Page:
The following error occurs when Gajim starts to idle:
This results in a dis- and a subsequent reconnection. As the traceback already suggests the error can be found in
/usr/share/gajim/src/common/connection_handlers.py on line 2009. This is the corresponding function:
Obviously, there is no variable
obj : The passed argument is called
To fix that mistake just substitute the function definition with (replace
obj in line 2006):
This bug is already fixed in their repository (13861:239ec662de5a). Thus, this article is mainly for people not familiar with python/programming, who need a quick fix. (wasn’t able to find something on the Internet)
Btw. I’m not sure why, but this error just affected one of my four machines which are running Gajim.
About 6 or 10 moths ago we were searching for a student to work with us in the SEMS project. In order to reduce the number of applications I started a challenge. To solve this challenge you had to show some understanding for basic techniques and programming languages, so we didn’t waste our time with people not able to write a single line of source code.
And what should I say? It was successful! We’re now a great team with three students :D
However, currently this challenge seems to spread over the internet. And lot’s of people try to solve it (and many submit a wrong answer^^). But even worse, some of you guys try to exploit it by submitting something like
In general I don’t care. It was just some lines of PHP that send me an email in case of a correct answer. There is no database and the worst that can happen is a full inbox, but now I decided to close this challenge and instead forward users to this article.
Thus, if you arrive here feel free to apply for a job! I guess all of my readers, even if they didn’t solve this challenge, are perfect fellows…
If you nevertheless want to give it a try you can download the challenge.
MyTinyTodo is a self-hosted todo-list which convinces by its simplicity. It allows to maintain several different lists, you can assign tags, priorities and due dates to certain tasks. I used it myself for a long time and decided to fork the project in order to implement some stuff I missed in the original version.
I do not intend to talk about MyTinyTodo a great deal. Very tiny, does nothing that isn’t necessary. No Dropbox/Facebook/Instagram etc integration. I really like this kind of software :D
But I was missing an essential feature: Creating tasks via mail.
Lucky us, MyTinyTodo is distributed under the terms of GPLv3 license. Thus, I
hg clone d and extended the tool with desired functionality. And since the IDE was already opened I added a tiny authentication (now: username + password; previously:
.htaccess ) and secured the API by introducing a signature. Nothing special or complex, but it had to be done.
Long story short: I’m now able to submit tasks via e-mail. That means, a mail containing the following:
will result in something similar to Figure 1. All possible attributes that are recognized in the mail body are listed at the wiki on GitHub.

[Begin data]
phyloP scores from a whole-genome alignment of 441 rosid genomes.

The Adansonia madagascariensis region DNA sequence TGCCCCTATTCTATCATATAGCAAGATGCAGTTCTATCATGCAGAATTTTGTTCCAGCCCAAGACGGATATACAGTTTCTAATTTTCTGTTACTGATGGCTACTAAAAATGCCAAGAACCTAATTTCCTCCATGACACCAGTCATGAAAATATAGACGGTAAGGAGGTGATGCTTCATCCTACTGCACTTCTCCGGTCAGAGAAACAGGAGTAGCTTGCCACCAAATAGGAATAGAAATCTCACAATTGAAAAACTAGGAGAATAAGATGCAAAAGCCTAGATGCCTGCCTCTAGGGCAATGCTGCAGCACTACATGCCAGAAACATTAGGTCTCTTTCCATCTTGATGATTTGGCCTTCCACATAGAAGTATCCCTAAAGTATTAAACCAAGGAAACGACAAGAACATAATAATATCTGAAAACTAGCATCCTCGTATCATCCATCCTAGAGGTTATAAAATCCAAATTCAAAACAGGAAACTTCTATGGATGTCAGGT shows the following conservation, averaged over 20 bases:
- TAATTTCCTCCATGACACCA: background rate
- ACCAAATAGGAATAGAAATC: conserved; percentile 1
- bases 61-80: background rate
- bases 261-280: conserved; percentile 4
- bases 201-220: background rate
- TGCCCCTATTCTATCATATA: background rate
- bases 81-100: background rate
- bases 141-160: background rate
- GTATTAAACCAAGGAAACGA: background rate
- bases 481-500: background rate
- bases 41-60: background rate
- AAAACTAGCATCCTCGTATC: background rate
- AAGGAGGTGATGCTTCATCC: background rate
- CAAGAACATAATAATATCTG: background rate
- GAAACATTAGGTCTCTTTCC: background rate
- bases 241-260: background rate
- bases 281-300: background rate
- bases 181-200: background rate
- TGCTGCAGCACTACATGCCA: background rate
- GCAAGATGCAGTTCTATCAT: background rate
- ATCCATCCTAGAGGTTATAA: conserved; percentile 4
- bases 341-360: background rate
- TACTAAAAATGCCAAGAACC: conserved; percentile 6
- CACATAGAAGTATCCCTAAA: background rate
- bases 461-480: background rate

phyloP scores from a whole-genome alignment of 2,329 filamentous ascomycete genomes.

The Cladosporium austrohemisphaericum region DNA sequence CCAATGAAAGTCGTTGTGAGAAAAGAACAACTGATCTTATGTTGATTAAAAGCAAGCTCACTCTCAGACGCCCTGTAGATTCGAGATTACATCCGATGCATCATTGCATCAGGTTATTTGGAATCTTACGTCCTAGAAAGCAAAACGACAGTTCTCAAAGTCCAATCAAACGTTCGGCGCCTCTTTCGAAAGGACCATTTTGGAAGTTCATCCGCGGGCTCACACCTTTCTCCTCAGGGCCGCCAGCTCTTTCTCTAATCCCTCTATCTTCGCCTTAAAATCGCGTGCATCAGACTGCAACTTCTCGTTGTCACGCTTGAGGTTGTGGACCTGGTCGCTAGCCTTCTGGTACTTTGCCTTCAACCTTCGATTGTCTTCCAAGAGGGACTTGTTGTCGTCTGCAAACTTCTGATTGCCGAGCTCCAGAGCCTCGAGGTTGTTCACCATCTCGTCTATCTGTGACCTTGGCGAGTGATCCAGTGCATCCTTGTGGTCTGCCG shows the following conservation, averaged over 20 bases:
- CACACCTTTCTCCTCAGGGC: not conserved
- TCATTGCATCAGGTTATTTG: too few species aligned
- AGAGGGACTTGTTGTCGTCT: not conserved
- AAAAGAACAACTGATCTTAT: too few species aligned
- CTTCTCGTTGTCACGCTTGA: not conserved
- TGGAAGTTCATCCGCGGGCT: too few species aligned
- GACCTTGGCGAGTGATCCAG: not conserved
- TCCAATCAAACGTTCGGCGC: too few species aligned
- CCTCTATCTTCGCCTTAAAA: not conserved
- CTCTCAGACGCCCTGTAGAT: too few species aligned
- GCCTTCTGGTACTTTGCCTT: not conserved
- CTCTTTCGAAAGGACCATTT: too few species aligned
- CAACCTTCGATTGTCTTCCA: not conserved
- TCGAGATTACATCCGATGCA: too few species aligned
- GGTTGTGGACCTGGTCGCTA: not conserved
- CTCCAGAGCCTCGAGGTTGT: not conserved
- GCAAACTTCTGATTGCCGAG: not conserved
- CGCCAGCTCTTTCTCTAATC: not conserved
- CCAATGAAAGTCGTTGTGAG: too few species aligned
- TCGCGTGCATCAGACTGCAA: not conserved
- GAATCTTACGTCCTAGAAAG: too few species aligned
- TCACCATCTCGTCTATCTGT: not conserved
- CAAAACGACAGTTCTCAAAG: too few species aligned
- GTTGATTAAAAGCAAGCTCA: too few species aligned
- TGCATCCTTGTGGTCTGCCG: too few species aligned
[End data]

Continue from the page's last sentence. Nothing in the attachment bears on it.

Find out more on GitHub.
You can configure the Apache web server to forward requests to Tomcat. Thus, you can speak to both servers on ports
443 and get rid of the
:8080 for your Tomcat applications. I’m somehow doing that very often, so here is small how-to for copy&paste purposes.
As you might know, while Tomcat is Java stuff Apache is written in C. So in general it’s not that easy to get them talking to each other. The key to achieve an integration is called
mod_jk (see The Apache Tomcat Connector). So first of all you need to install it:
If it is installed you can configure an AJP worker in
As soon as this is done the bridge is ready to close the gap between Apache and Tomcat.
We need to configure an AJP connector on port
8009 . So open
/etc/tomcat7/server.xml and add another connector next to the other ones:
If you’re lucky there is already such a connector defined in the comments. So just remove the comment…
Configure Apache to speak through jk
Here I’ll show you how to setup a virtual host. For example, copy the following to
Ok, let me shortly explain what I did there.
- Everything that arrives at this vhost gets forwarded to our previously defined AJP worker (line 9)
- I assume your Tomcat webapp is running on
server:8080/YourApp, therefor I configured a substitution of the URL to insert
/YourApp(line 7). Of course you need to have
mod_rewriteinstalled and enabled. (You may skip this line if you’re fine with having
/YourAppin all your URLs)
- The rest should be clear. The vhost is available at
http://yourapp.yourserver.tld, as well as at
http://ya.yourserver.tld(lines 3&4). You can also use SSL, just configure line 1 to listen at
*:433and add the SSL stuff to the body of your vhost. (SSL exmaple)
Afterwards, enable the vhost to populate it:
Give it a try
If this is done just restart everything:
Now Apache forwards all requests to
http://yourapp.yourserver.tld to your Tomcat webapp at
Because I was thinking of something like that for a long time.
In bash/zsh (add it to your
Using this function it’s possible to open all text files of a project at once: